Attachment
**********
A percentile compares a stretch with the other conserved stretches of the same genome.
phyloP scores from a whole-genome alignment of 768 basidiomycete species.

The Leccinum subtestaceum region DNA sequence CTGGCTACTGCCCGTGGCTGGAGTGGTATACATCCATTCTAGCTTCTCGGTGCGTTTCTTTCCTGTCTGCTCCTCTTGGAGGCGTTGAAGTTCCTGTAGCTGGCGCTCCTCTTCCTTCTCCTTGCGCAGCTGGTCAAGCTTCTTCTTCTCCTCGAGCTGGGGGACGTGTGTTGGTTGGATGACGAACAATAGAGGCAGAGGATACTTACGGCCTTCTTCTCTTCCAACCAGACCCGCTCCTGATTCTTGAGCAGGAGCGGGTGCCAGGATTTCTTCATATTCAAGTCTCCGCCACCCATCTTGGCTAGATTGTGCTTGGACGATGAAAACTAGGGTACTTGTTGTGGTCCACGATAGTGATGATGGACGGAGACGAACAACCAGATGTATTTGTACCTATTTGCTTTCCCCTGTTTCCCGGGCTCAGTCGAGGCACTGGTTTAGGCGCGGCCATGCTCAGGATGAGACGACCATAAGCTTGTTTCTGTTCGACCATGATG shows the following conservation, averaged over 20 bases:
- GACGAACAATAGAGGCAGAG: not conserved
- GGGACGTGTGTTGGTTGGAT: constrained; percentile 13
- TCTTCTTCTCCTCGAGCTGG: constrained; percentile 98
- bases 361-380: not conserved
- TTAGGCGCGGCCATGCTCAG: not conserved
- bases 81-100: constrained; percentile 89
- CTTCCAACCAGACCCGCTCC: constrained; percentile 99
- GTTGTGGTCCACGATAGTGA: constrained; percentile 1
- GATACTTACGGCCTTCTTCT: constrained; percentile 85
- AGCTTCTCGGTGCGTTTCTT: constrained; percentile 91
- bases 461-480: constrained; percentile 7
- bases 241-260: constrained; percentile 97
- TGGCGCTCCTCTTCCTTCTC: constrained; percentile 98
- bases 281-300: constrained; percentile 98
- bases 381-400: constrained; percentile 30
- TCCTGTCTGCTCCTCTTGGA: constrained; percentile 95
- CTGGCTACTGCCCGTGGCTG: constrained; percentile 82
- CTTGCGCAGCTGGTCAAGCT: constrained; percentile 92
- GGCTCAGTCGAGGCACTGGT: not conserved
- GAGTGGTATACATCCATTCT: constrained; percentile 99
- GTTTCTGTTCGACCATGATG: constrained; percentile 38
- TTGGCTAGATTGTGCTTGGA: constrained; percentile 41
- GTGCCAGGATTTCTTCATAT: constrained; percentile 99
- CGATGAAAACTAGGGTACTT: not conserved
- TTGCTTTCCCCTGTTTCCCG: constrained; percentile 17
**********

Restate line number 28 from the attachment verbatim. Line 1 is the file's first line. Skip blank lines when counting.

- TTGCTTTCCCCTGTTTCCCG: constrained; percentile 17